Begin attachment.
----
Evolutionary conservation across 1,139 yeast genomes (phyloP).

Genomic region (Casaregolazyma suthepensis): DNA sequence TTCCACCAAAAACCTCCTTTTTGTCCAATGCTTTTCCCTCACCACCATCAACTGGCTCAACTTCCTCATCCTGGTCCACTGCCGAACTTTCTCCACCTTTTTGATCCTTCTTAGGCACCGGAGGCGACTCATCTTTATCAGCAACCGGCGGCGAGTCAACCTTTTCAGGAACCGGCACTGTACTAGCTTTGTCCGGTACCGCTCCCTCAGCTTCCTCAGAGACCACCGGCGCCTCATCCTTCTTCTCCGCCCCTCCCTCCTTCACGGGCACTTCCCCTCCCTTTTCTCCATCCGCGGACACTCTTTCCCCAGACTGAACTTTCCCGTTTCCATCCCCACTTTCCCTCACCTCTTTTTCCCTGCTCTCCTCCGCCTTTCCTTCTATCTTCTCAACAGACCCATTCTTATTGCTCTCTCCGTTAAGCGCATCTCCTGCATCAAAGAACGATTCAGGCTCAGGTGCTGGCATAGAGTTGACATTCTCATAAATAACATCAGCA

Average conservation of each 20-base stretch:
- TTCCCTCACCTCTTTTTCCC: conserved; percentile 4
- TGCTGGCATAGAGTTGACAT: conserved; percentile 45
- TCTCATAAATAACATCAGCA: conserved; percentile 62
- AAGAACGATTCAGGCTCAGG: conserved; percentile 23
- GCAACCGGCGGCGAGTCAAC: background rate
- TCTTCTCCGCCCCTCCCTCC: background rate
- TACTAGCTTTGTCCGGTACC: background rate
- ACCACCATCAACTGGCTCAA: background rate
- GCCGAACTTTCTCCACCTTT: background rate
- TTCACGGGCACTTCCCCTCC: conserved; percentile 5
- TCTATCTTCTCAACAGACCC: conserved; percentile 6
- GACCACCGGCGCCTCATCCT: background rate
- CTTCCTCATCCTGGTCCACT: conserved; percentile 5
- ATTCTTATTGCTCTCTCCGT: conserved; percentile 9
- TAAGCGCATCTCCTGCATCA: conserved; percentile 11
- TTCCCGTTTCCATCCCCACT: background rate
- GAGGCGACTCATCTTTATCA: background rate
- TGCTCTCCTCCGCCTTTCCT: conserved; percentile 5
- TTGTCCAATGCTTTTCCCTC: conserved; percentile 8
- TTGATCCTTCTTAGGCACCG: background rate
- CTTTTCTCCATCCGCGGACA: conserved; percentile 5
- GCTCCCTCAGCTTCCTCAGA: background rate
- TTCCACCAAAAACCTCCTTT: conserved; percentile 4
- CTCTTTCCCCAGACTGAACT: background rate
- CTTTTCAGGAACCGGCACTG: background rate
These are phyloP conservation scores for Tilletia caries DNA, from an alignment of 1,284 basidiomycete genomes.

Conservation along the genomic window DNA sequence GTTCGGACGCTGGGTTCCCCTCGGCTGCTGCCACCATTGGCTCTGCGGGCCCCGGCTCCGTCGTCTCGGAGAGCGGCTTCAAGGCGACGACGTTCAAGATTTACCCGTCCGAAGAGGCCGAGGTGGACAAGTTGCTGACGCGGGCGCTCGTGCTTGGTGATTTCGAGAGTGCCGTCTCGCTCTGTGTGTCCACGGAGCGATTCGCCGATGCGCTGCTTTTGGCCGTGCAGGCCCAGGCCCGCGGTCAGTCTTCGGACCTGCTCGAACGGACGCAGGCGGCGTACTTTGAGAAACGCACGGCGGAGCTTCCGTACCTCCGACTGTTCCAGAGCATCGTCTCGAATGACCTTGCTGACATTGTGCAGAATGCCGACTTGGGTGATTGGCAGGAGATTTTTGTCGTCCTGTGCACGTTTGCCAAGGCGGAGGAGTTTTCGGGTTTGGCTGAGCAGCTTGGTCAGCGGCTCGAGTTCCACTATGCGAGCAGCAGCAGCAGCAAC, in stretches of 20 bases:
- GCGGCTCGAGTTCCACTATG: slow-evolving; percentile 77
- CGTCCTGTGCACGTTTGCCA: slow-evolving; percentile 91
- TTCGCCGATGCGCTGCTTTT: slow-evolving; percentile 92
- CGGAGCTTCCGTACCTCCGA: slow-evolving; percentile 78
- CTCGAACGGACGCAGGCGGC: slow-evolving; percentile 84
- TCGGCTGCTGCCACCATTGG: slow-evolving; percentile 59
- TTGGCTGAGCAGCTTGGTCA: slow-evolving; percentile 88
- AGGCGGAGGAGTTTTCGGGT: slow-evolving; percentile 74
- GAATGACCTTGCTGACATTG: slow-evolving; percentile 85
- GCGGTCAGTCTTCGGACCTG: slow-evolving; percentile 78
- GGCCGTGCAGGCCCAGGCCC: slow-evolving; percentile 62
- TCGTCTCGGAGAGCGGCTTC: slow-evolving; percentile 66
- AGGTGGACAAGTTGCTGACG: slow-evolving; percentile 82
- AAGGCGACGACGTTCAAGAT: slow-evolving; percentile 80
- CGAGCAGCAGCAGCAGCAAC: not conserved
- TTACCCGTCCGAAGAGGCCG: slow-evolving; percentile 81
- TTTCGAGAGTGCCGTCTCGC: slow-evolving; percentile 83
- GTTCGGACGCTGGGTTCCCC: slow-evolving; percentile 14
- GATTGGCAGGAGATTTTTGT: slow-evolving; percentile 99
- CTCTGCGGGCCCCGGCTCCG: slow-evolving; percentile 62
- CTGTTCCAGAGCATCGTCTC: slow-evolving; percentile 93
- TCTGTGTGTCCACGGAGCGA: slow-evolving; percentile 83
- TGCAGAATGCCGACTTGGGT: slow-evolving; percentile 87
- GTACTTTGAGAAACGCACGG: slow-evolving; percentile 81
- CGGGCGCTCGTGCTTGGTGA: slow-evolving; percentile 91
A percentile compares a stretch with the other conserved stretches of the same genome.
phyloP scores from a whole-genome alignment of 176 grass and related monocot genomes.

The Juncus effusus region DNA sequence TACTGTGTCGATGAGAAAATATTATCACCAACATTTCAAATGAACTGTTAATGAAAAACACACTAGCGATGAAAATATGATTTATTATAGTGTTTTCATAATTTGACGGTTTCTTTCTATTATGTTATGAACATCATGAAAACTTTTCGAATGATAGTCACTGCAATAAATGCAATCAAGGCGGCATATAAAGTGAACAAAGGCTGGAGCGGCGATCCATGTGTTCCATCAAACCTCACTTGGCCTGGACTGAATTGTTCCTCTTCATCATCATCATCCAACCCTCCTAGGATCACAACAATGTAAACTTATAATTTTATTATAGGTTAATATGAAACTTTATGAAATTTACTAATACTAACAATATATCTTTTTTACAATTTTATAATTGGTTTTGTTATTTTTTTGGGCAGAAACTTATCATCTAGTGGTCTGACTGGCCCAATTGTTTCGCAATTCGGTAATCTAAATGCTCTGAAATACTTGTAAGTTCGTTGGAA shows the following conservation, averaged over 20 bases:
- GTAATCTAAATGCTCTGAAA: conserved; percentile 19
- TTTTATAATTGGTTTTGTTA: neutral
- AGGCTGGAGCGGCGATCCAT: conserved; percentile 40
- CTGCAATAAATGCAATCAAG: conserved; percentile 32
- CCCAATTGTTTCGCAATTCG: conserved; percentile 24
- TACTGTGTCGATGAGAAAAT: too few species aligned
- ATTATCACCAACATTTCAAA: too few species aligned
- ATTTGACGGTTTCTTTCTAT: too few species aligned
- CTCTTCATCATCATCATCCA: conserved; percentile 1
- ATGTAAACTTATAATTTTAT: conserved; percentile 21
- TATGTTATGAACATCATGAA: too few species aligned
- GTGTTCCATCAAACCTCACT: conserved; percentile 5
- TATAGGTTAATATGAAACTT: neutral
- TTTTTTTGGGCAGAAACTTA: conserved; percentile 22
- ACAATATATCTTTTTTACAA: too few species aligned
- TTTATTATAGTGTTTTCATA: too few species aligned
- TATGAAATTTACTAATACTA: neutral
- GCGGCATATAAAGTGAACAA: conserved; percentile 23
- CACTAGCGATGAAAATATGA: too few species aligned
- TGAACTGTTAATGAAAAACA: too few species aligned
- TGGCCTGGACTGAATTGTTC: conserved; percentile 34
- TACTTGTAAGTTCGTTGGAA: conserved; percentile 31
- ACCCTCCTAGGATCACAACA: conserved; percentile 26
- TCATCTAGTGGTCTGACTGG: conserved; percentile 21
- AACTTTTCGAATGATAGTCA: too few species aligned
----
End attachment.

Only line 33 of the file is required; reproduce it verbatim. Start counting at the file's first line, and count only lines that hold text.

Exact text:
- TTCGCCGATGCGCTGCTTTT: slow-evolving; percentile 92